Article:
The driving force in evaporation of liquid is the temperature differential between the dryer shell and the temperature at which the liquid evaporates. This temperature differential is known as the delta-T , dT or ΔT and will be important in understanding the basic drying equation Q=U∙A∙dt. There are two methods of increasing the dT.

  1. Increase the temperature of the heat source on the vessel jacket or heating medium available.
  2. Reduce the pressure on the liquid and allow the liquid to vaporize at a lower temperature.

Phases of Drying – Before drying occurs the first step is to heat the vessel, the solids and the liquids in the dryer. This first step is known as the Initial Heating Phase. During the initial heating phase, the temperature increases and the heat input is known as sensible heat because the changes in the temperature can be sensed. The next step is to start vaporizing the liquid at a given vacuum level. The heat put into the system to accomplish vaporization is known as latent (Latin for hidden) because there is not increase in temperature. Just as water holds steady at 212° when boiling, water or solvents will maintain a given temperature when evaporating under vacuum. This time of constant evaporation is known as the constant rate drying phase. The liquid that is free to evaporate is the unbound moisture or free moisture. Once this free moisture is removed, the remaining liquid or bound moisture will not come off as easily. Because the liquid is no longer providing evaporative cooling to the product as the same rate as the unbound moisture, the temperature of the product will increases until it is equilibrium with the heat input, vacuum level and rate of evaporation. The reduce phase of the drying is known as the falling rate phase. Just as a pot of building water never goes above 212°F, once the water is removed the temperature of the pot rapidly increases to the temperature of the heating medium.

true s removed ad certain percentage of moisture may or may not remain. Theis remaining level is known as the critical moisture level and reaching it make the transition to the falling rate drying phase, because the rate of evaporation is reduced and may continue to reduce for some time.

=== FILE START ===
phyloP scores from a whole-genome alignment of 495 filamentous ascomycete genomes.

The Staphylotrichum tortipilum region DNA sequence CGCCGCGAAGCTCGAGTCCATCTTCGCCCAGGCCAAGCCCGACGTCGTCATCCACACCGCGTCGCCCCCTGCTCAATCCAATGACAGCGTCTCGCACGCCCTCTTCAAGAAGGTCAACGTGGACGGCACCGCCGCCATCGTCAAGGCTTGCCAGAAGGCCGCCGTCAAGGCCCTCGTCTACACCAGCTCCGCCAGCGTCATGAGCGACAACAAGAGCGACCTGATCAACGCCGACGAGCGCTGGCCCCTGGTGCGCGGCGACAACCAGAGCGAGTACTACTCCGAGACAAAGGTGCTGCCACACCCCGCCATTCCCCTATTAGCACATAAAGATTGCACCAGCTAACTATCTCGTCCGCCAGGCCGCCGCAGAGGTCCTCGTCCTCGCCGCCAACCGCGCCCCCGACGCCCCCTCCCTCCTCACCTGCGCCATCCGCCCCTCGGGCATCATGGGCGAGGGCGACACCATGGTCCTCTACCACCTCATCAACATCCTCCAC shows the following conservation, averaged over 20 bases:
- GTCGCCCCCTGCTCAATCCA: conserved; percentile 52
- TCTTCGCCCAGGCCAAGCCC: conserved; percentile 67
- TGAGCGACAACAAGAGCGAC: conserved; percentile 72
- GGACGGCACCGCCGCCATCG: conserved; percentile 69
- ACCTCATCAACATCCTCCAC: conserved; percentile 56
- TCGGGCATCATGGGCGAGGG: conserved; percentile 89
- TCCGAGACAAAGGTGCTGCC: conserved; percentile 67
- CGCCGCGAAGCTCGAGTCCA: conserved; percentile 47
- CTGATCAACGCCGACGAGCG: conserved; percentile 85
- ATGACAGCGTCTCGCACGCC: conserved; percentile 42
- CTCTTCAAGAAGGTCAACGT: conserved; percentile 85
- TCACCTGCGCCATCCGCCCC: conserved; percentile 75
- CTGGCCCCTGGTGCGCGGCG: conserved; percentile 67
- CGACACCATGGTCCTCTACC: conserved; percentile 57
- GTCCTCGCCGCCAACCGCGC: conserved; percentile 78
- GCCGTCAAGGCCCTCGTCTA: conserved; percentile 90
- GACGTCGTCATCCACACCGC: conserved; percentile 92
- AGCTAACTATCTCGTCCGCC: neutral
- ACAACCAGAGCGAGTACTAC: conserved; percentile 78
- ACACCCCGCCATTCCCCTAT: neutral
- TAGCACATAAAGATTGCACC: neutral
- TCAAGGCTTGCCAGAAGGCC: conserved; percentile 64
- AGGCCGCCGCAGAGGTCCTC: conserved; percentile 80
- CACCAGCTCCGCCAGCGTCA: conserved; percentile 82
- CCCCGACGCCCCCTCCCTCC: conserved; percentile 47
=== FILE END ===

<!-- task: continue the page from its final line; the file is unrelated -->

In practice the falling rate period can last for hours or even days.

Predictability and Control - Understating of the phases of drying and monitoring temperature and vacuum levels are the main indicators of what is happening inside the vacuum dryer and ultimately, predictable control of the system.

Dryer Design - Rota-Cone Vacuum Dryer design consist of a vacuum tight, jacketed, double-cone vessel with non-rotating vacuum line entering through one of the trunnions and hearing medium entering through the other. The vessel is supported by self-aligning, anti-friction roller bearing at either end and is driven by a low speed gear drive with secondary reduction. Product contact surfaces are typically 300 series stainless steel, but Hastelloy and other high nickel alloys are available as are fluropolymer coatings such as Halar.

Single Shaft Seal – The vacuum line is the only seal (unless an agitator is added). The vacuum line seal is normally a packing gland mounted externally with a dust ring inside. Mechanical seals are also available for deep vacuum applications.

Surface Finishes range from buff or glass bead blasting to highly polish for cGMP applications. Any finish as measured by RMS or other measures are available. External surfaces are often carbons steel with epoxy coating, or for sanitary or highly corrosive environments, they be fabricated from stainless steel.